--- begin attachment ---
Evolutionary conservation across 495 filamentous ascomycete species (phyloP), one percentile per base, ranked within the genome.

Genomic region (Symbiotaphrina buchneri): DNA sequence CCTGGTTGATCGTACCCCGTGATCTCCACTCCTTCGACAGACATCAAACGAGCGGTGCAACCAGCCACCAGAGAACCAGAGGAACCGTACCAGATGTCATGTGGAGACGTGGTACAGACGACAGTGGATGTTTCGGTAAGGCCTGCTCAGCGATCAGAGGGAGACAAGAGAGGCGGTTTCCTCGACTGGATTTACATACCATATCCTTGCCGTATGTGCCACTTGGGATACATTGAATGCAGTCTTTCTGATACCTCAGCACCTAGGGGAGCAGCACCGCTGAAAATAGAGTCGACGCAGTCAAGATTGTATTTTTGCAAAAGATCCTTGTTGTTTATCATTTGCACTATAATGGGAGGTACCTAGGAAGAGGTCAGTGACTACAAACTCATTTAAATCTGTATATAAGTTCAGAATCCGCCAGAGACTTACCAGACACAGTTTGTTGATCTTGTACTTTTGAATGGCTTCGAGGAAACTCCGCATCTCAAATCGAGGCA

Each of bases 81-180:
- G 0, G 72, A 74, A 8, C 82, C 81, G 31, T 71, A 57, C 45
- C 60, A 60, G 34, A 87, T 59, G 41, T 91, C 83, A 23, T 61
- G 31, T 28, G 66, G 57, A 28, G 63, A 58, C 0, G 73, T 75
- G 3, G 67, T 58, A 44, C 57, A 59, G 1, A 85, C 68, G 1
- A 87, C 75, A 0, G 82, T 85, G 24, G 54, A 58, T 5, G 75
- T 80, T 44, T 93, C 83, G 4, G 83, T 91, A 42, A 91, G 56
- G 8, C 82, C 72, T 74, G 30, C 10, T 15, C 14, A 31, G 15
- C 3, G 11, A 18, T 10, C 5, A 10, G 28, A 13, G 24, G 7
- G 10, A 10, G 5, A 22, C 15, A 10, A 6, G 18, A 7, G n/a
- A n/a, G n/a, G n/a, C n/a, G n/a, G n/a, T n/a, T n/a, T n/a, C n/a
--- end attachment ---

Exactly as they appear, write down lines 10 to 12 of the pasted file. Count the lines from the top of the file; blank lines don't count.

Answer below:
- G 8, C 82, C 72, T 74, G 30, C 10, T 15, C 14, A 31, G 15
- C 3, G 11, A 18, T 10, C 5, A 10, G 28, A 13, G 24, G 7
- G 10, A 10, G 5, A 22, C 15, A 10, A 6, G 18, A 7, G n/a